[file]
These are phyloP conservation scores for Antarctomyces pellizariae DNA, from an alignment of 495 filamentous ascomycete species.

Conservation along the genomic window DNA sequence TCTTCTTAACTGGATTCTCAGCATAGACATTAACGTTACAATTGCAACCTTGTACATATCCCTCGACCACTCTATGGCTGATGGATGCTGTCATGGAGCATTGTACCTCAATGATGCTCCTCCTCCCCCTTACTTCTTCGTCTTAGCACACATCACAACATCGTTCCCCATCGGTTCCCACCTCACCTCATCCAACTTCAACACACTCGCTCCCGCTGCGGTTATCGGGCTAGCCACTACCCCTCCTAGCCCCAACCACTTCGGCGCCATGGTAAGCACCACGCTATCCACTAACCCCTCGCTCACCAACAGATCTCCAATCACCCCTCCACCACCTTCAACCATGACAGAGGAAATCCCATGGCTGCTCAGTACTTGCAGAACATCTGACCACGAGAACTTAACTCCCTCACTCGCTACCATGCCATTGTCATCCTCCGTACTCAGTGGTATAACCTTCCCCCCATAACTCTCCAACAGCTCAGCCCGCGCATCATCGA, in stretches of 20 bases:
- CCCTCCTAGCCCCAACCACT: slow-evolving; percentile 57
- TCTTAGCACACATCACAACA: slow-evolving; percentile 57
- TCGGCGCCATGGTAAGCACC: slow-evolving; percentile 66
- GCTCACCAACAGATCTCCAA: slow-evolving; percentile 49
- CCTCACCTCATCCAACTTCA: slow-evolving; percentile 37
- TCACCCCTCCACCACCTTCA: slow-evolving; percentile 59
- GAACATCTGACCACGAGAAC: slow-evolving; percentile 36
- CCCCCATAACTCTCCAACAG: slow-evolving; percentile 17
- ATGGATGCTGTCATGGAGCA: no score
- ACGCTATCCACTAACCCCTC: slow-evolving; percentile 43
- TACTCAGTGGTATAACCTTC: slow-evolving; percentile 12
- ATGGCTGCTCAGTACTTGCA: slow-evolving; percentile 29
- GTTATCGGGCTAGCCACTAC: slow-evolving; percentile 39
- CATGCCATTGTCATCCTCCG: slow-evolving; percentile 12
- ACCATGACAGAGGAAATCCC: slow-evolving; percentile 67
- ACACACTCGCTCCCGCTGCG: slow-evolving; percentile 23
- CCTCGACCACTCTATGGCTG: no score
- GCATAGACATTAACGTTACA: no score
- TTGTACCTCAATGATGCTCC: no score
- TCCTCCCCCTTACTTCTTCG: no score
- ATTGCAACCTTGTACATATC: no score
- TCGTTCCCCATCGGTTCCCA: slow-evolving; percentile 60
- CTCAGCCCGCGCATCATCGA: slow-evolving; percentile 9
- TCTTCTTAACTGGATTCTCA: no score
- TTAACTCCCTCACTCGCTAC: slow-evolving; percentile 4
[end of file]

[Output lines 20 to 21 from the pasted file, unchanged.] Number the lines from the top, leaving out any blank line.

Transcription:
- GCATAGACATTAACGTTACA: no score
- TTGTACCTCAATGATGCTCC: no score